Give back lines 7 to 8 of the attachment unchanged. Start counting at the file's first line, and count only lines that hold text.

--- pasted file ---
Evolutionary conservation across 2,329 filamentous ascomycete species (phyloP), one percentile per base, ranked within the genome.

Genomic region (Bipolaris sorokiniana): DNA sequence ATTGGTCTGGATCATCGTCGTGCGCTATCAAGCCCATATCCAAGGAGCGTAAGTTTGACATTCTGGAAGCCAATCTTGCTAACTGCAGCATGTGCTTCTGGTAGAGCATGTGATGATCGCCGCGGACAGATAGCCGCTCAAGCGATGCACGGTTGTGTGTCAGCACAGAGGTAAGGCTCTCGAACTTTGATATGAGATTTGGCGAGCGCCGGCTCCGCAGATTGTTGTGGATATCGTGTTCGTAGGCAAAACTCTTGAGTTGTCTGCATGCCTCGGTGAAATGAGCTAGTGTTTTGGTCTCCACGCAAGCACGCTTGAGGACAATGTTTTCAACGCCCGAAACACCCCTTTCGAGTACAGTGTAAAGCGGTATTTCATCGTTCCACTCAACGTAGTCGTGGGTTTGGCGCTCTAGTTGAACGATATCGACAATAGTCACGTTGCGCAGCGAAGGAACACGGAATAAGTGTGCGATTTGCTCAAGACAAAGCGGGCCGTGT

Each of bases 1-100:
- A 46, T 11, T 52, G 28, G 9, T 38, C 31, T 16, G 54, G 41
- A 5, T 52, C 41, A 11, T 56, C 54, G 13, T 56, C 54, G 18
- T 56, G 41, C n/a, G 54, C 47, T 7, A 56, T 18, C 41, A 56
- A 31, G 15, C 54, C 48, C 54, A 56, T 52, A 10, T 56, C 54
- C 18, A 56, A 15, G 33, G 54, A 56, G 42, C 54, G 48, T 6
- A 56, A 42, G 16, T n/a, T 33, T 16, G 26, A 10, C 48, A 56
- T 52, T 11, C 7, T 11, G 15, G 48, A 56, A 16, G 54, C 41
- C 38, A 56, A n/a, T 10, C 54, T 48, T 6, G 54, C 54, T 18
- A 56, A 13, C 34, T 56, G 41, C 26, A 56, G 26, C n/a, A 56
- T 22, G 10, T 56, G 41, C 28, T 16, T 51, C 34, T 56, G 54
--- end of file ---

- A 31, G 15, C 54, C 48, C 54, A 56, T 52, A 10, T 56, C 54
- C 18, A 56, A 15, G 33, G 54, A 56, G 42, C 54, G 48, T 6